In the future, claustrophobia may no longer be a cause for concern for patients undergoing a head MR exam.
This week, Mayo Clinic will unveil a compact 3T MR scanner that it developed with GE’s Global Research Center, to an invitation-only audience.
It’s still an investigational, research device, but it’s about one-third the size of a conventional MR and it only needs a fraction of the liquid helium to operate. Its small size also helps reduce the electrical power usage while increasing the scan speed.
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The system is designed for imaging the head and small extremities such as wrists, feet and ankles, which account for about 45 percent of the clinical MR exams conducted at Mayo. In February, Mayo stated that it would be used in research involving 300 initial head scans.
The research aims to improve the diagnoses and treatments of focal diseases including gliomas, meningiomas, stroke, aneurysm and congenital anomalies, and diffuse disease such as Alzheimer’s disease, multiple sclerosis, psychiatric disorders, leukoaraiosis and hydrocephalus.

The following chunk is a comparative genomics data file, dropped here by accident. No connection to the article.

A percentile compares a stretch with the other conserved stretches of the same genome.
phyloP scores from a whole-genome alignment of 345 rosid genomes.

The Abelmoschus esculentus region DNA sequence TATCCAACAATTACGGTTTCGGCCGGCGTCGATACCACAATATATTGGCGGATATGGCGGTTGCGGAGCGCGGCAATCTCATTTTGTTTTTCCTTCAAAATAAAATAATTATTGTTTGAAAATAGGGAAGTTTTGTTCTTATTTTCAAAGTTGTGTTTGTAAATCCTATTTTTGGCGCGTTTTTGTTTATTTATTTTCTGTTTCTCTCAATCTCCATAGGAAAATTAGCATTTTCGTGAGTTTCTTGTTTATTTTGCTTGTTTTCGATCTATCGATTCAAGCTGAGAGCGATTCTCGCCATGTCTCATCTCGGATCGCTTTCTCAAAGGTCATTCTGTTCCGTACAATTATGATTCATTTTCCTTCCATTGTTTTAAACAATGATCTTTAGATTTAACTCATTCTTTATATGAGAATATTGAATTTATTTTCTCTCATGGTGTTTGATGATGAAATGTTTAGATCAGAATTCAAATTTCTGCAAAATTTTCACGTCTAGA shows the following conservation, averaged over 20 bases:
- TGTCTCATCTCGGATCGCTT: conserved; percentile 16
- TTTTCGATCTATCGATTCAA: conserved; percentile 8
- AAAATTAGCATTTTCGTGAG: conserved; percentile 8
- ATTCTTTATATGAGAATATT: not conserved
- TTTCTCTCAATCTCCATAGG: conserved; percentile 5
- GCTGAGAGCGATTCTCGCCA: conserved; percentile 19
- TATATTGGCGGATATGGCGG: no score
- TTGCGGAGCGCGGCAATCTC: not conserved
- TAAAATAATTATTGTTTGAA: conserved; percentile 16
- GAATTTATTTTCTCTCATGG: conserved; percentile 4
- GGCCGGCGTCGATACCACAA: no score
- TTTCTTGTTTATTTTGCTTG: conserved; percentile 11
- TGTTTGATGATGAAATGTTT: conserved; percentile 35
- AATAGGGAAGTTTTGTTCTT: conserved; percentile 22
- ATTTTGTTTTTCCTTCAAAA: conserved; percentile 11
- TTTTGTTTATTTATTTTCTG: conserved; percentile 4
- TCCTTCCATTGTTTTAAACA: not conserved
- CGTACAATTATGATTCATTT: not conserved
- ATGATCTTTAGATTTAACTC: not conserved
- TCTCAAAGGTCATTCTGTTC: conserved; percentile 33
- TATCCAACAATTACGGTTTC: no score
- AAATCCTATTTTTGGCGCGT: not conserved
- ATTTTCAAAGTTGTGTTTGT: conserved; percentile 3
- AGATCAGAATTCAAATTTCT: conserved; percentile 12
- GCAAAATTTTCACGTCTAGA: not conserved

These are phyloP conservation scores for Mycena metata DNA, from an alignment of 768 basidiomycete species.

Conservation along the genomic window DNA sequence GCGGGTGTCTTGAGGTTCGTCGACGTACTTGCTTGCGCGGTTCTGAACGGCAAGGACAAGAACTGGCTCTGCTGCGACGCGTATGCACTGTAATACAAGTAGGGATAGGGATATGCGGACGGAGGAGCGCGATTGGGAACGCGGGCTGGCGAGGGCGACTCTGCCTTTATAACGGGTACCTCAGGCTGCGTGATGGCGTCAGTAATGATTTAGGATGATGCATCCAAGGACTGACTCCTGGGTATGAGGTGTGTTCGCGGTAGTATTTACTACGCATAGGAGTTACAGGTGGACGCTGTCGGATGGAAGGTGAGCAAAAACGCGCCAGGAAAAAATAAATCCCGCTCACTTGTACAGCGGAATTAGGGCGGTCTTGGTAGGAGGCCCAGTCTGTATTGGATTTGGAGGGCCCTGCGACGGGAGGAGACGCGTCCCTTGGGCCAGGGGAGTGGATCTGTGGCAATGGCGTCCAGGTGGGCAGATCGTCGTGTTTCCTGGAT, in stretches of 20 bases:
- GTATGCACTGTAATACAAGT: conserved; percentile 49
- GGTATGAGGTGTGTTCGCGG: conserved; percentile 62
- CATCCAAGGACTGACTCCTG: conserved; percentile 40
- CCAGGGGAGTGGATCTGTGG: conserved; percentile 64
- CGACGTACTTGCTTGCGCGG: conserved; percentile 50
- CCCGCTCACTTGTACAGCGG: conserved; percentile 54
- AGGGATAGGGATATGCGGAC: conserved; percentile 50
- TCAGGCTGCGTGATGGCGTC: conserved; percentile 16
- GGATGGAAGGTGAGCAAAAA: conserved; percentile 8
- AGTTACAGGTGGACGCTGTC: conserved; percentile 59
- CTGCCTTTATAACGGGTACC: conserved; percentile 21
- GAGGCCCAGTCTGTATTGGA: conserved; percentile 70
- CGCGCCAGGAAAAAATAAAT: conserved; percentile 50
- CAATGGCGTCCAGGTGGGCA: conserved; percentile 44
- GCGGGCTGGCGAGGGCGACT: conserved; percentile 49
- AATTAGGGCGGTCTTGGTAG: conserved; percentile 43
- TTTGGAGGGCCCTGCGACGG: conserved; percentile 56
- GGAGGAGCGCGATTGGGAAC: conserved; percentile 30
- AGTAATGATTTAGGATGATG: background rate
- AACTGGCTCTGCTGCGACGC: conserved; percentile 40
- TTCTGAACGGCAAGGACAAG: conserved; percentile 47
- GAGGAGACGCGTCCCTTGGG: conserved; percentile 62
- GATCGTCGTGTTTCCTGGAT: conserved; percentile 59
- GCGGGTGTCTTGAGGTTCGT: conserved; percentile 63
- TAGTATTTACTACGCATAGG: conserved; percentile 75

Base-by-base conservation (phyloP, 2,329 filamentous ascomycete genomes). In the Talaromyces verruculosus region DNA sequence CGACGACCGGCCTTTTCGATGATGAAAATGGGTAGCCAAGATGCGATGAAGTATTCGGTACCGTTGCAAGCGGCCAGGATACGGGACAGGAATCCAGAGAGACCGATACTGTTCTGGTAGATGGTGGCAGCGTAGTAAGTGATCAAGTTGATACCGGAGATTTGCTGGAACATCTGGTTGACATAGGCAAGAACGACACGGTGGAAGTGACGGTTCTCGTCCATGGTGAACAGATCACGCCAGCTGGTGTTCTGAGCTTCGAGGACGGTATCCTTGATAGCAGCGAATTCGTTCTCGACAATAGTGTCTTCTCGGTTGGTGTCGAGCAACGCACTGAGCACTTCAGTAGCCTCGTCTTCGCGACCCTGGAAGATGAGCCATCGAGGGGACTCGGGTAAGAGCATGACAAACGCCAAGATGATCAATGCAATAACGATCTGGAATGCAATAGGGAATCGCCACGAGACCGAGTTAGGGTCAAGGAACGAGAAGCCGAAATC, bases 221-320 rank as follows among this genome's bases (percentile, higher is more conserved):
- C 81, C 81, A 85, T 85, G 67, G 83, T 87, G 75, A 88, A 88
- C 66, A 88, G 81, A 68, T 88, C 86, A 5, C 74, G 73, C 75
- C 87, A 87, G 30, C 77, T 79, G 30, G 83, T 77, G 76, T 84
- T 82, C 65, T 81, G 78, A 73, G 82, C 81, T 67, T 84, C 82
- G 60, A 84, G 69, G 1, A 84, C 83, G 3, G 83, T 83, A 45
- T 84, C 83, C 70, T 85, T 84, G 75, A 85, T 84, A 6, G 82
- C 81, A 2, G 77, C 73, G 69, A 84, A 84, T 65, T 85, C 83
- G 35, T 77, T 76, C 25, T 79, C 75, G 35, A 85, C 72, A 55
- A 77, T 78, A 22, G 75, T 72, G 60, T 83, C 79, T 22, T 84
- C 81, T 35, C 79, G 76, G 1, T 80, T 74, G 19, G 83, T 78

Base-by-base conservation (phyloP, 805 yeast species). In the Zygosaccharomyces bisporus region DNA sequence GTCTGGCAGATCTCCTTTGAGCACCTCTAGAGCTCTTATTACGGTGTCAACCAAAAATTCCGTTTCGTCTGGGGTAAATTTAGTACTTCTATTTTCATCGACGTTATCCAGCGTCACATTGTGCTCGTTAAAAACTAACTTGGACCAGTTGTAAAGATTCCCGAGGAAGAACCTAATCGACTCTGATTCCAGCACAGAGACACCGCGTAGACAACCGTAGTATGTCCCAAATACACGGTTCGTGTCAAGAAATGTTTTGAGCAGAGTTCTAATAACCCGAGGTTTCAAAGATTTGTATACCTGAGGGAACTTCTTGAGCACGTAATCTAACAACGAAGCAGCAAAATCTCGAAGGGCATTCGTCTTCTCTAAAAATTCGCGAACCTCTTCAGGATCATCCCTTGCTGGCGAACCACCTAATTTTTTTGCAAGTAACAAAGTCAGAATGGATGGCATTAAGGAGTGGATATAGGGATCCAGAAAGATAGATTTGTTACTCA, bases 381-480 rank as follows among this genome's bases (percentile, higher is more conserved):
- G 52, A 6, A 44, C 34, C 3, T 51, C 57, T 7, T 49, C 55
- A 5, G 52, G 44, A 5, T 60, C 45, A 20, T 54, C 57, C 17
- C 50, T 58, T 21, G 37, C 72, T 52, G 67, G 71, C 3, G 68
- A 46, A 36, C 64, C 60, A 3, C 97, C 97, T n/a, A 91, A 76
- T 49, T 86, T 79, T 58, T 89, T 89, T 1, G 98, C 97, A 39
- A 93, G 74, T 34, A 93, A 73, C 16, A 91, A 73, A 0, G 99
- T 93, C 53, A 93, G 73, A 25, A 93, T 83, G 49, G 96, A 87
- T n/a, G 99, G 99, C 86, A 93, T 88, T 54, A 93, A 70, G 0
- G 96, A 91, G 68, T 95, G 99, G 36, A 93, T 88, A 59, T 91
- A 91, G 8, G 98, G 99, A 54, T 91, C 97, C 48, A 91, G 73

“In general, a lot of what we’re going to do with this group of patients, it will not help them directly,” Dr. John Huston III, a neurologist at Mayo Clinic, said in February. “Instead, it is helping to move science forward, rather than improve or impact their individual care.”
In a conventional system the patient’s whole body goes into the magnet, but with the compact system they can have their arms and torso completely out of the magnet. The volunteers for the research studies reported that this system is more comfortable.
The methods that the researchers develop for the MR scanner will directly benefit Mayo’s Proton Beam Therapy Program. Since the technical challenge of improving geometrical accuracy for the compact MR and MR-based treatment planning for proton beam therapy is the same, the research team is working to improve the correction that reduces distortion near the edge of scanner images.
Physicians at Mayo who are focused on pediatrics, musculoskeletal, deep-brain stimulation and Alzheimer’s disease are hopeful that this compact scanner will also bring insight and breakthroughs into their fields as well.
The system was installed earlier this year at Mayo’s downtown campus in Rochester, Minnesota. It took the teams from Mayo and the GE Global Research Center eight and a half years to develop the scanner, working under a National Institutes of Health Bioengineering Research Partnership grant.